GJM tries to arrive at a consensus in Hills
Playing safe, the Gorkha Janmukti Morcha(GJM) chief Bimal Gurung tried to seek a written consensus on various political programmes including the ongoing indefinite closure of the Hills and for future political programmes.kolkata Updated: Aug 29, 2013 11:45 IST
Playing safe, the Gorkha Janmukti Morcha(GJM) chief Bimal Gurung tried to seek a written consensus on various political programmes including the ongoing indefinite closure of the Hills and for future political programmes.
The final decision on these issues (including the fate of the bandh) will be made public on August 30 after a meeting with the Gorkha Joint Action Committee (GJAC, a pro Gorkhaland conglomeration of whichGJMisaconstituentparty).
The meeting took place at Malidhura, around 6 km from Darjeeling town.
Attended by 147 persons representing the GJM central committee, frontal organisation sand the Gork haland study forum,the meetinginlength discussed in detail the present political scenario and the ongoing bandh.
Addressing media persons after the meeting, GJM spokesperson Harka Bahadur Chettri said, “All 147 persons handed in their written views on four important issues including the fate of the ongoing indefinite bandh in educational institutions and government offices; the state government’s attitude towards the agitation and the rampant arrests; and future plans and programmes includingchangesinprogrammes if required.”
The written answers will be carefully scrutinised and debated upon. “Thereby we will draw up a consensus programme which we will discuss in the GJAC meeting slatedforAugust30.Afterthreadbare discussion in the GJAC the future agitation programmes will be discussed,” said Chettri.
Political observers said that if Morcha goes by Wednesday’s written consensus then there is very little chance of the bandh being withdrawn. As it was not a secret ballot, most would not dare pitch against the bandh from the fear of being labeled anti-Gorkhaland.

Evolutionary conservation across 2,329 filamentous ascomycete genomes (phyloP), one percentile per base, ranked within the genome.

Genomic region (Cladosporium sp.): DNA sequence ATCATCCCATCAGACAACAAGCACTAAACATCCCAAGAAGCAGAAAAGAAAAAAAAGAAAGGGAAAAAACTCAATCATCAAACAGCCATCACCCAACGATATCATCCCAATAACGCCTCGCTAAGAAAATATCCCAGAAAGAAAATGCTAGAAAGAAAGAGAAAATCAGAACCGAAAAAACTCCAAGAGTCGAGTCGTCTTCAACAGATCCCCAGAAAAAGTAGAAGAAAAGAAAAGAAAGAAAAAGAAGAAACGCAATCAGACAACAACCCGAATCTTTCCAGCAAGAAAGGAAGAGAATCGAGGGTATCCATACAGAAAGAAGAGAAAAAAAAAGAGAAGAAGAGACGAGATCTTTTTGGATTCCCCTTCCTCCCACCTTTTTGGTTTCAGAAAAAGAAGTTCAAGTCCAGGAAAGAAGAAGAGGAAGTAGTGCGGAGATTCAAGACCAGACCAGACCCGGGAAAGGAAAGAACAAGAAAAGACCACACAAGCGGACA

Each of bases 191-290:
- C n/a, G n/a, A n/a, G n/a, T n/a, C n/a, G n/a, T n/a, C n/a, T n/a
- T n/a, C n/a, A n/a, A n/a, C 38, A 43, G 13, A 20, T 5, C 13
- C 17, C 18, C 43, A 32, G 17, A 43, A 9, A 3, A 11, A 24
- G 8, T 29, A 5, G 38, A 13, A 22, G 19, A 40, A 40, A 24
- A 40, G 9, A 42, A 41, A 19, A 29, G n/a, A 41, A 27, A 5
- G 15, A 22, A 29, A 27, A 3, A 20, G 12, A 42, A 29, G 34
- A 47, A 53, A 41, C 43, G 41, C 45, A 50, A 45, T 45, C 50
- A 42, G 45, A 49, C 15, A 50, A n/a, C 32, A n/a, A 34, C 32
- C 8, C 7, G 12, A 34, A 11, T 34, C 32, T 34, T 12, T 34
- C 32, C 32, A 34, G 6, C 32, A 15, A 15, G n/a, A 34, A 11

Questioned on the brewing discontentamongotherconstituents of the GJAC over the indefinite bandh call, Chettri said, “Officially the GJAC has not given any statement against the bandh.”
Interestingly the month-long bandh has failed to evoke the desired effect with the central government still remaining indifferent to the ongoing political crisis that has engulfed the Hills.Continued bandh would hardly create any pressure on the Centre, feel political observers.
The Centre having adopted a waitand-watchstancewoulddefinitely tread carefully on the Gorkhaland issue with chief minister Mamata Banerjee having already written to Prime Minister Manmohan Singh requesting the Centre not to interfere in the matters of the Darjeeling Hills.
With 2014 Parliamentary elections round the corner even the UPA government would think twice before antagonising Banerjee and the Trinamool, feel observers.
However, most anticipate that educational institutes could be let off the hook after August 31. Along with the one-month spate of bandhs (with only a few days of recess in between) in the Hills since July 29, the Hill schools and colleges have also closed down. TheGJMhasinsteadhandedover the Gorkhaland agitation baton to school students within the age bracket of 12 to 18 since Augsut 27. The daily students rallies and public meetings will continue till August 31.
Meanwhile, Chettri reiterated the GJM’s demand to the government for the release of more than 800 arrested GJMsupporters including 10 Gorkhaland Territorial Administration (GTA) members, to enable the GJM to take part in the GTA Sabha meeting slated for September 4 to elect a new GTA chief.
“If the government fails to release all our 800-plus arrested supporters then we too will not take part in the meet,” said Chettri. Facilitating the release of 800-plus GJM supporters and leaders in such a short time span being a remote possibility, speculations are rife that the GJM will not take part in the GTA Sabha meet, which could then result in the government nominating a chief citing the current abnormal situation as the reason.